By Cody Wilson
Ever since professional sports first captivated the hearts and minds of American fans, team scouts have scoured the land for athletic talent. Upon discovery, scouts must gauge the discovered player’s worth to their team, which is done through both observation and statistical analysis commonly known as “Moneyball.” However, as economists note, such valuation methods often fall short. Nonetheless, following the Tax Cuts and Jobs Act of 2017 (TCJA), current tax laws require that Internal Revenue Service (IRS) agents engage in the same player valuation conundrum to assess the tax consequences of trades between teams.
Before the TCJA, § 1031 of the Internal Revenue Code allowed trades of player contracts and future draft picks to go untaxed. Section 1031 allowed this because such trades constituted a like-kind exchange, which prevented any gain or loss from being recognized for tax purposes. Now, the TCJA has limited the non-recognition treatment afforded by § 1031 to real property, forcing IRS agents to ascertain the fair market value of player contracts and future draft picks to assess the tax consequences of trades. Adding to the conundrum facing the IRS, the Treasury Department has created a safe harbor permitting teams to treat player contracts and future draft picks as having a zero value for tax purposes; however, the Treasury Department has not released guidance addressing how valuations are to occur when teams avoid the safe harbor.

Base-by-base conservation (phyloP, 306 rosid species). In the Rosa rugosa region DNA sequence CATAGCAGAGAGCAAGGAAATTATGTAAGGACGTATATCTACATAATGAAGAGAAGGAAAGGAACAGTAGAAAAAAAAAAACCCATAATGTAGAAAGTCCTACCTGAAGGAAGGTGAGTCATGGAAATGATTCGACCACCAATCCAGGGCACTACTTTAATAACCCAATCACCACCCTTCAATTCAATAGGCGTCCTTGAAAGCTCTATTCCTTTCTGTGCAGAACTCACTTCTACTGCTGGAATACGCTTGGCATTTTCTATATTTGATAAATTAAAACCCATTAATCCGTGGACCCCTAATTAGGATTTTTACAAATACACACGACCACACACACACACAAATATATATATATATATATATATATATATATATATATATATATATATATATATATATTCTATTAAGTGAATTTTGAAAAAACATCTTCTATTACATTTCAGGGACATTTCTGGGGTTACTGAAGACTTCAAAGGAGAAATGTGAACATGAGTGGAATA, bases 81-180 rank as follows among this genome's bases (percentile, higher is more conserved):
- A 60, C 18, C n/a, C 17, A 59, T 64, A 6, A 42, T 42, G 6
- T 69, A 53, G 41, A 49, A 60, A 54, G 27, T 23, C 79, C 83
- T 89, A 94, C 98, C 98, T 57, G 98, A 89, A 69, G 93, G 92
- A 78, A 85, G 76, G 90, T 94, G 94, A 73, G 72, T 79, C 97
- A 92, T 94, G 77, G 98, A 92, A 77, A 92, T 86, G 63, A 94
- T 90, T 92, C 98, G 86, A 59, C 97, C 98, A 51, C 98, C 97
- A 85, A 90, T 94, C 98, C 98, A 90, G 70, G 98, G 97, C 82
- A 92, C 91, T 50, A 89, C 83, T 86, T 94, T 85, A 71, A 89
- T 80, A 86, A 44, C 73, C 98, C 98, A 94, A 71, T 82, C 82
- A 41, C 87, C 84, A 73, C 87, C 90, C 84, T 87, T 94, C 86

This article seeks to resolve the valuation conundrum by proposing the reformation of current tax laws such that trades are taxed in the same manner as before the TCJA. Congress may do so legislatively, or the Treasury Department may do so through reliance on the open-transaction doctrine. Not returning to the pre-TCJA manner of taxation is illogical for two reasons. First, the IRS is not capable of measuring the value of player contracts or future draft picks, making the administration of current tax laws infeasible. Second, applying current tax laws to trades is likely to reduce tax revenue because the current tax laws invite teams to reduce their tax liabilities without fundamentally changing their economic position, a process known as tax arbitrage.
Cody Wilson, Comment, Taxing Trades: Proposals to Keep Moneyball Out of Tax Law, 72 SMU L. Rev. 953 (2019).